A Tiny Text with Immense Significance - Reflections on Acts 10:44-48

by Dr. John Holbert on Monday, April 29, 2024

A Tiny Text with Immense Significance

Acts 10:44-48

The Peripatetic Hebrew Bible Preacher

          Acts 10-15 presents to the reader the full implication of what the Gospel of Jesus Messiah actually means for the emerging Christian communities, as well as for Christian communities now. In these crucial chapters of Acts, Peter comes to see that membership in the church of Jesus has nothing to do with being a citizen of a particular nation or being one who observes special customs that make one acceptable to God. On the contrary! The way one responds to God from “fear of the Lord” or more precisely from “faith” determines one’s entry into the fellowship of Jesus. In short, being a “good Jew” from the land of Israel is, for Peter, no longer a necessary sign for entry into the new community of Christ. The radical nature of this belief often is overlooked by modern readers, but its sheer audacity, its world-breaking reality, must not be underestimated. Right here we modern Christians may find the rationale for a fully inclusive gospel. After Peter’s conversion to this view, no longer may any persons be excluded from full inclusion in true Christian communities.

          In Acts 10, Luke begins his narrative journey to this earth-shattering truth, ending in the Jerusalem Council of Acts 15 wherein Peter’s astonishing viewpoint about the full inclusion of the Gentiles is affirmed by those who formerly would have found such inclusion anathema. Step by step, Luke leads his readers to the conclusion that he wishes for all to reach: both Jews and Gentiles are welcome, indeed are prized, in the communities of Jesus Messiah. Peter makes it plain to the council and to us that the “message of God sent to the children of Israel,” formerly thought to be exclusive to Judaism, already carried within it the implicit message of peace and reconciliation between all peoples. That means, for Luke, that the extension of the mission of the church to Gentiles is a continuation of Jesus’s own words and works.

          Acts 10 is the story of the Roman centurion Cornelius, a Gentile, who at the instigation of a vision from God asks to be visited by Peter, a Jew. Before Peter arrives at Cornelius’ house in Caesarea, he has a dream wherein he envisions a huge sheet, let down on earth by its four corners and filled with all manner of “four-footed creatures and snakes of the earth, as well as birds of the sky” (Acts 10:12). A voice commands Peter to “kill and eat,” but the faithful Jew Peter quickly responds, “Not at all, Lord, for I have never eaten anything common or unclean.” But the dream voice announces an amazing new thing: “Things God has cleansed, you stop making common” (Acts 10:14-15). Three times the sheet is lowered and three times Peter hears the voice telling him to kill and eat creatures he formerly would never have touched, let alone eaten. Peter’s emerging insight about the rich implications of the gospel are soon stretched even beyond what may be eaten.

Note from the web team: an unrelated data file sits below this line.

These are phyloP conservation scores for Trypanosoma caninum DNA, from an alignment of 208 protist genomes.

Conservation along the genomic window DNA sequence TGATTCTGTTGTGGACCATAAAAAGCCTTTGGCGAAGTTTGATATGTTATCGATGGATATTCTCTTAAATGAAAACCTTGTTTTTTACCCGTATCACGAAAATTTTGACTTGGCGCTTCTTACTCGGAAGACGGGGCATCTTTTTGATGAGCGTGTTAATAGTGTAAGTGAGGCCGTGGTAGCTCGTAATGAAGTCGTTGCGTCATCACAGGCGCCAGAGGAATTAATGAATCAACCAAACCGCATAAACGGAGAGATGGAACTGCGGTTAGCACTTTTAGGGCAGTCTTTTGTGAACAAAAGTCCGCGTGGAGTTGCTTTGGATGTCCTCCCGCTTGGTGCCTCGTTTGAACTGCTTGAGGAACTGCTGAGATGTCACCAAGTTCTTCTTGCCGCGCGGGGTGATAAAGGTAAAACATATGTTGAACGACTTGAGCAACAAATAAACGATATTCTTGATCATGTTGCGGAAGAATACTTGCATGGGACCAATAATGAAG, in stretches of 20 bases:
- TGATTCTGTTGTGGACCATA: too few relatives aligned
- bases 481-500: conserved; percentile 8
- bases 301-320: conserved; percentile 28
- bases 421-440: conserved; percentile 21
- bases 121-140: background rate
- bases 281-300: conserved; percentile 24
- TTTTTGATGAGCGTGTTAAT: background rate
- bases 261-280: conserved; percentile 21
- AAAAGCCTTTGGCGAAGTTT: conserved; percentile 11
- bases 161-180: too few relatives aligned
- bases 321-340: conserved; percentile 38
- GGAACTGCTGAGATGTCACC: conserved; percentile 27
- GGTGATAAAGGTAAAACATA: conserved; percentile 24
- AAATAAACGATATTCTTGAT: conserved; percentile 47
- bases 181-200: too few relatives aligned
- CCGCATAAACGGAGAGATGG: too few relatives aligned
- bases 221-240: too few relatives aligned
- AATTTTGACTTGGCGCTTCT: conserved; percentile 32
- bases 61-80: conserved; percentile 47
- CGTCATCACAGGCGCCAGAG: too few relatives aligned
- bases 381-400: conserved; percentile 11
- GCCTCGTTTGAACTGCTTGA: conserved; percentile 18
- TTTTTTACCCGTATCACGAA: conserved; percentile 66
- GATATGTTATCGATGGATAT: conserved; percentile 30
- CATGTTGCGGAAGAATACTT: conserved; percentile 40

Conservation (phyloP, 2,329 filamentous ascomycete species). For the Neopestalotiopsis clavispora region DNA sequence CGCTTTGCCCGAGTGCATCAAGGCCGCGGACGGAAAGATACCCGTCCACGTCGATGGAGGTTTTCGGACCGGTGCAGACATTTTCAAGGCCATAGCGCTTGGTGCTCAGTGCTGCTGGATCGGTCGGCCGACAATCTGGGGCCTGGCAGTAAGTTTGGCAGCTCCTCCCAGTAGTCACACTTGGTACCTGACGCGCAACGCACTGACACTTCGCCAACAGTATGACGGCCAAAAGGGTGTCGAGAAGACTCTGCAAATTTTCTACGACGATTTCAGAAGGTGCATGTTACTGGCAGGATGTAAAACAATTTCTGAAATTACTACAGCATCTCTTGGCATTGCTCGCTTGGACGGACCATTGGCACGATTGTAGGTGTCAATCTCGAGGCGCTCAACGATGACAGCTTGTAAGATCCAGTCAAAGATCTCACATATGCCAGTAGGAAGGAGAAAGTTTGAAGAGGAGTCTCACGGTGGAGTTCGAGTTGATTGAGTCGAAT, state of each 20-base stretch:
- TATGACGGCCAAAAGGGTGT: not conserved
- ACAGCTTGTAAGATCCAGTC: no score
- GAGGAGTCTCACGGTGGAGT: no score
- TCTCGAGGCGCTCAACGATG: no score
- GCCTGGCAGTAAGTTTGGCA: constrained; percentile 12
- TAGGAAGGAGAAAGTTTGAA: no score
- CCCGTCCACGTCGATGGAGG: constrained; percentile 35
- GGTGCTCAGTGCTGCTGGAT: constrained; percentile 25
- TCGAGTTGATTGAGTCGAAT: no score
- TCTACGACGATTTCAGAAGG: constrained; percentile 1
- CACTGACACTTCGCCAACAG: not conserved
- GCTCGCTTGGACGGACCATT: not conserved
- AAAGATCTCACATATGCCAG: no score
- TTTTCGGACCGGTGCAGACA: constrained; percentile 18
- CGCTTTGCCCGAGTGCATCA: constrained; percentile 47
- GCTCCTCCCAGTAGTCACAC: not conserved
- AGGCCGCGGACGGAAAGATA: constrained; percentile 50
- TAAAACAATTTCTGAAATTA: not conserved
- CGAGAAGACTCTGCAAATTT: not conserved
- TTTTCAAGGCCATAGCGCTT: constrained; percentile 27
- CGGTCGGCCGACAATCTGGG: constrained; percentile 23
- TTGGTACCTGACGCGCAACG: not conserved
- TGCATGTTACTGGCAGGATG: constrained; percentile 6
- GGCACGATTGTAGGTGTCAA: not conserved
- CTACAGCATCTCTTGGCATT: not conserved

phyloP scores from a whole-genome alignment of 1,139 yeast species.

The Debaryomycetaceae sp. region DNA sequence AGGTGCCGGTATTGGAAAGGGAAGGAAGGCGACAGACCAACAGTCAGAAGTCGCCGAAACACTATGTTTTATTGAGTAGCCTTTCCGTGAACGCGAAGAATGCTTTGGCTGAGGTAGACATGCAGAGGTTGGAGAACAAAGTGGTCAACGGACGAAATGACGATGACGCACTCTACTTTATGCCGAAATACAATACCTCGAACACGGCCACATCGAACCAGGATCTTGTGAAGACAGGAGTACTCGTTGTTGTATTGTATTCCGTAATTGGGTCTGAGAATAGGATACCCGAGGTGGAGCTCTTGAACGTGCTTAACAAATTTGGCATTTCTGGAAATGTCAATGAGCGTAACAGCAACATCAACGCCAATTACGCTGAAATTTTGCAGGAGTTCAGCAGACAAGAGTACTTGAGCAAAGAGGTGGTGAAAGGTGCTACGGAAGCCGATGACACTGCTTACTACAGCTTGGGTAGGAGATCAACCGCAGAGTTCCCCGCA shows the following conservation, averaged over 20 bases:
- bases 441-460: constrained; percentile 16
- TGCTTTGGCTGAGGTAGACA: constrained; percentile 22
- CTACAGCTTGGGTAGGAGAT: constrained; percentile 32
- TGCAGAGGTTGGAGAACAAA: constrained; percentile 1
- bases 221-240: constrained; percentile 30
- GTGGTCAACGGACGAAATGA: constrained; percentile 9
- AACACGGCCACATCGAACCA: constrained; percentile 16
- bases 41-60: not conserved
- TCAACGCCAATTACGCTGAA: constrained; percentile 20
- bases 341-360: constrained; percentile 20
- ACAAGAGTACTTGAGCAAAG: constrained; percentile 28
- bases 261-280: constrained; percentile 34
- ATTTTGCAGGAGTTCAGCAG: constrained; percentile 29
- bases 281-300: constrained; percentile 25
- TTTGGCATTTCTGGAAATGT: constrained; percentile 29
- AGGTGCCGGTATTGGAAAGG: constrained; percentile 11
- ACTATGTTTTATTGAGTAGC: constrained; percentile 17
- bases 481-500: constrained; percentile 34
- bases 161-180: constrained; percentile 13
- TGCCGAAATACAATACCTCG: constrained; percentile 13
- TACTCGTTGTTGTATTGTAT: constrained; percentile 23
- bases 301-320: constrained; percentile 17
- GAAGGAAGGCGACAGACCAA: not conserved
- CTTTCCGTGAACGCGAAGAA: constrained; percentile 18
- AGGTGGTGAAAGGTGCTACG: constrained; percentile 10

He goes to the house of Cornelius and enters the door. With that entry into the house of an “unclean” Gentile, Peter takes a most fateful step. Cornelius has gathered a crowd of relatives and close friends to hear the words of Peter, and they are certainly not disappointed in what the apostle says. “You do understand how it is forbidden for a Jew to associate with or to visit a person of another race. But God has shown me not to call any person common or unclean” (Acts 10:28). Peter goes on to say that he is frankly amazed to find himself having fellowship with all these Gentiles but concludes with powerful and crucial words: “In truth, I am grasping that God is no respecter of appearances. Rather, in every nation, the one who fears God and acts righteously is acceptable to God” (Acts 10:34-35). The NRSV translates the famous 10:34 “I truly understand that God shows no partiality,” which is the apparent implication of Peter’s words, though the more accurate reading has to do with “appearances,” as is found in the LXX of 2 Kings 3:14 where “lifting the face” refers to preferring one person over another. Also in Lev.19:15, the same phrase is used to forbid judgment “on the basis of appearances,” that is allowing extraneous factors, particularly bribes to sway fair judgment. Peter now “begins to see” (the force of the verb used here) that his former convictions about Jews and Gentiles are undergoing radical change.

          After this wonderful and expansive speech, “the Holy Spirit fell on those who were listening,” and “the believers from the circumcision (the Jews) were astonished that the gift of the Holy Spirit had been poured out even on the Gentiles” (Acts 10:44-45). Peter orders the immediate baptism of all of them, “since they have received the Holy Spirit just as we did” (Acts 10:47). It will be this scene among others that Peter will recount to the Jerusalem Council in Acts 15.

          After one reads this amazing portion of the book of Acts, no longer can we in good faith exclude any persons, calling them unclean or common. It is far past time for any Christian community to cease excluding anyone for any reason. Peter, that great apostle, learned what we all must learn: truly God is no respecter of appearances.

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